Description:In the medieval, late medieval and pre-modern world of Islam, Muslims, Jews and Christians constituted ...More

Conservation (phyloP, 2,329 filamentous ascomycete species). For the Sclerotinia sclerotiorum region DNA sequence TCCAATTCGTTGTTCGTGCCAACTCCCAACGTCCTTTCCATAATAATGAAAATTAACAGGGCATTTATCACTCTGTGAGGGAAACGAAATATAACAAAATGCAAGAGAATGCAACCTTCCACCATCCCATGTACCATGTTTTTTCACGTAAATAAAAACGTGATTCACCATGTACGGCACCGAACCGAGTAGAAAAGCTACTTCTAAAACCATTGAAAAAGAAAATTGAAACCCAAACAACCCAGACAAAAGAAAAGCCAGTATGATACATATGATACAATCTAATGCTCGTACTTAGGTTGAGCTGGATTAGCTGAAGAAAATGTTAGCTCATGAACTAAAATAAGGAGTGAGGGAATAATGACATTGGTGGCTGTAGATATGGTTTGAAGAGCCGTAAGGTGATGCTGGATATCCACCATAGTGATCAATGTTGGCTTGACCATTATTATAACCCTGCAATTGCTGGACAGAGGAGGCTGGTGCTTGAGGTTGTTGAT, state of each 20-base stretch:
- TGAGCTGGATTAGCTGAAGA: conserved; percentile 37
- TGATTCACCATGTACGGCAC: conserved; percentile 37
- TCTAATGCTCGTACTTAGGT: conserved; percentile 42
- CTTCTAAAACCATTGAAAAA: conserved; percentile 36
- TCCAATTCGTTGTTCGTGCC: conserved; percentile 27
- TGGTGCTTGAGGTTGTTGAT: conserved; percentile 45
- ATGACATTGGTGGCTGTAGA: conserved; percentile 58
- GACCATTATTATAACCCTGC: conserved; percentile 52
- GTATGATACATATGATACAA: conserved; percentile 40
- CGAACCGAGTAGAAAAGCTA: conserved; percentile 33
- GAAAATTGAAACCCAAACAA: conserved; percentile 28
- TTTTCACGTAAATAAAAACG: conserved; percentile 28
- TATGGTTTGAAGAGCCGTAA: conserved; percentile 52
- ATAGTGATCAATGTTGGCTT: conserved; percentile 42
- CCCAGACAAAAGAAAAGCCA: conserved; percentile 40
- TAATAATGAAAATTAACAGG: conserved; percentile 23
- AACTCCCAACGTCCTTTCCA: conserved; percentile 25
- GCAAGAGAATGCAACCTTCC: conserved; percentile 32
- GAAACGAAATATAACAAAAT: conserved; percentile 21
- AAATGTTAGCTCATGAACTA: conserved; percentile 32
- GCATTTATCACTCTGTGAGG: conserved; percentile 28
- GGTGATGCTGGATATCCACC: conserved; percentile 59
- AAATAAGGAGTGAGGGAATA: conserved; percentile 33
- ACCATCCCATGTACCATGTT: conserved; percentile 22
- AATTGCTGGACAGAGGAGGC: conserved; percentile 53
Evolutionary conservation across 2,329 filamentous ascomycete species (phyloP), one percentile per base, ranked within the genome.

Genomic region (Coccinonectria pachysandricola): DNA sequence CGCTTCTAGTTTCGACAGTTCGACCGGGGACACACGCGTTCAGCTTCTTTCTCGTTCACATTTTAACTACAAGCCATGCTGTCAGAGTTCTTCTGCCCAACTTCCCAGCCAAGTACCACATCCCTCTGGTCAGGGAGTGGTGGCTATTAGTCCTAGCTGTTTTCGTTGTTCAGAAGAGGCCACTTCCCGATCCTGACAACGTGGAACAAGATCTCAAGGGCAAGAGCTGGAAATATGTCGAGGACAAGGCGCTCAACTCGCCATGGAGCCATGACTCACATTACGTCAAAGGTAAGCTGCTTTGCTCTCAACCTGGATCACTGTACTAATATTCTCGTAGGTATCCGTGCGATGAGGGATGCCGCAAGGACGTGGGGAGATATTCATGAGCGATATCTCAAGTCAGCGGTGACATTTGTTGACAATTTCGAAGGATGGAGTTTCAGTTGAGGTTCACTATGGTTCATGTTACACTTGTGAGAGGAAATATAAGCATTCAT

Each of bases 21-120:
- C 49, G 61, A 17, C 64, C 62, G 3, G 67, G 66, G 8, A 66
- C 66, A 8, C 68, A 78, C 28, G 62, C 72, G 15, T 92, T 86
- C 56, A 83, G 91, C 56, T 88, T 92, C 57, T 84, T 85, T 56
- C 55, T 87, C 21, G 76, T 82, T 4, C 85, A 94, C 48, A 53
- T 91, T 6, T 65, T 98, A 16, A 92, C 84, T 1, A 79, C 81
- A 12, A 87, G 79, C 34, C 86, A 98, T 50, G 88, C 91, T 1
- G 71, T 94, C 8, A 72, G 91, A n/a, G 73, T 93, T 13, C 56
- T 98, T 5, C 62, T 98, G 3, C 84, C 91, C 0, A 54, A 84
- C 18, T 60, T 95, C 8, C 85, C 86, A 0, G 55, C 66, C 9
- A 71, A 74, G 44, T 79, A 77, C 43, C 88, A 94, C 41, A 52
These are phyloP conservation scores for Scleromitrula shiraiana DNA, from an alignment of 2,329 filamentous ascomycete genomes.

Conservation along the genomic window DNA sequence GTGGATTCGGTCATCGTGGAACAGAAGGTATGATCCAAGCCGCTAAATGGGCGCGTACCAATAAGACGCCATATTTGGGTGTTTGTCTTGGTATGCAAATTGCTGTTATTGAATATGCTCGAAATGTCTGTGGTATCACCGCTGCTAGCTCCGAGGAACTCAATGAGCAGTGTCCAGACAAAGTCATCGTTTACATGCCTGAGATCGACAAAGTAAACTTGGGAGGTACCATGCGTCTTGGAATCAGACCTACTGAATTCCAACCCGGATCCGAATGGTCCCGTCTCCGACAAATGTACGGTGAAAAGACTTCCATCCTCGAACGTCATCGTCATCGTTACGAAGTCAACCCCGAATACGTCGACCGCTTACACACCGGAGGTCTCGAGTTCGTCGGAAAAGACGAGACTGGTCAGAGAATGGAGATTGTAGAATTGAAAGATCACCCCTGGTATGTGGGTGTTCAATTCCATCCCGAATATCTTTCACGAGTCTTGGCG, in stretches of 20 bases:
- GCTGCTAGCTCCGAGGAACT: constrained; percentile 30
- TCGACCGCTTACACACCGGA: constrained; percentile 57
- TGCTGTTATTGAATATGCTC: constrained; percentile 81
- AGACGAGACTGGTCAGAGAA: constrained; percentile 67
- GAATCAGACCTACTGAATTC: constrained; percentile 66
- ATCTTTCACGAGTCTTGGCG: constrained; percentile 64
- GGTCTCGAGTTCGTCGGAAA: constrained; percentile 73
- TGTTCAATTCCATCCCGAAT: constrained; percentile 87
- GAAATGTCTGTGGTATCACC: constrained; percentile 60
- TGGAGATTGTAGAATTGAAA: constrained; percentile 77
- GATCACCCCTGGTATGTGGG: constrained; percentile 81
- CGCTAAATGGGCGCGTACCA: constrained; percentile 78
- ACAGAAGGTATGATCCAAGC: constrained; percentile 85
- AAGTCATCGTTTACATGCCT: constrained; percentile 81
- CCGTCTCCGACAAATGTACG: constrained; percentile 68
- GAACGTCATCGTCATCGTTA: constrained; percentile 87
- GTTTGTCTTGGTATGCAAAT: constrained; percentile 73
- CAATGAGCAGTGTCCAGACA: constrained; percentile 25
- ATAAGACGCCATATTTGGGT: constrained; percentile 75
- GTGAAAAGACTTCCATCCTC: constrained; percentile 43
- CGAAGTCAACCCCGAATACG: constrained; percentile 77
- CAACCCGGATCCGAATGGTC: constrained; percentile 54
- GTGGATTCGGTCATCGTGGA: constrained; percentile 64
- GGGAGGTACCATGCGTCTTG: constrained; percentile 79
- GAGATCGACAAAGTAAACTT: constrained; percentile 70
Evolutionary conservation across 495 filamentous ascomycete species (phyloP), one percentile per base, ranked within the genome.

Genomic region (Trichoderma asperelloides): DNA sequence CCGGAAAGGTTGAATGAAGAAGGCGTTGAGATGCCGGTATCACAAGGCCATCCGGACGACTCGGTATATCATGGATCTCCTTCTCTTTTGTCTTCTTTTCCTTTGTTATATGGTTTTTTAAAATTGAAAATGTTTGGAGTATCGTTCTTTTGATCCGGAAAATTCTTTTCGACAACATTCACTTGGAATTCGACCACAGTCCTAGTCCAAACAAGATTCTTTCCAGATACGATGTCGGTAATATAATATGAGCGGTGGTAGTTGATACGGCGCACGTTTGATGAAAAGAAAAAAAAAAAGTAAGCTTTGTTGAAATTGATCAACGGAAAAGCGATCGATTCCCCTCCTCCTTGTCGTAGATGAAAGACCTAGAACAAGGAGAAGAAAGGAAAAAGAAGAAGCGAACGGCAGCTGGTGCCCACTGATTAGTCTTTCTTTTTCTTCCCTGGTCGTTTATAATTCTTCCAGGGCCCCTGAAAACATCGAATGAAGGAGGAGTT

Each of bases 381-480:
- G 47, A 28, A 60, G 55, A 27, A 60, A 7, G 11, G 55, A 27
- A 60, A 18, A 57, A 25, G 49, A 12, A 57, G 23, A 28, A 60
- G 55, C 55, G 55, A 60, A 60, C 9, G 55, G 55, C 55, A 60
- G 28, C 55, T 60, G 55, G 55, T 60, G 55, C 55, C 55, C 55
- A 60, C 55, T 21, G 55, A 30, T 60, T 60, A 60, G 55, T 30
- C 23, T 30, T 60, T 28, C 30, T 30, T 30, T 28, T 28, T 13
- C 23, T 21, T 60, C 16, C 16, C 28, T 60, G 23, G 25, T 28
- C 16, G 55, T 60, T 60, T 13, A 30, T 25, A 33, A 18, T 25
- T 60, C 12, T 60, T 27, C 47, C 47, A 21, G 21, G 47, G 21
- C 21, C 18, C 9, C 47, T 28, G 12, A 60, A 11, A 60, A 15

In the medieval, late medieval and pre-modern world of Islam, Muslims, Jews and Christians constituted a unique cultural and intellectual commonality. They shared a language, Arabic (and at times Persian), which they spoke in daily life and which they also used for their theological, philosophical, legal and scientific writings. Moreover, they often read the same books, so that a continuous, multi-dimensional exchange of ideas, texts, and forms of discourse was the norm rather than the exception. While this has been amply demonstrated for some selected periods and regions, scholars usually opt for a one-dimensional approach with an (often exclusive) focus on either Muslim, Jewish or Christian authors and their writings. The journal Intellectual History of the Islamicate World provides a forum for research that systematically crosses the boundaries between three major disciplines of academia and research, viz. Islamic Studies, Jewish Studies and the study of Eastern Christianity. It encourages discussion among representatives of these and related disciplines, with a view to promoting a new understanding of intellectual history in all its facets throughout the Islamicate World, from its emergence until modern times and from different methodological perspectives. Intellectual History of the Islamicate World covers such themes as philosophy, theology, exegesis, law and legal methodology, sciences and medicine.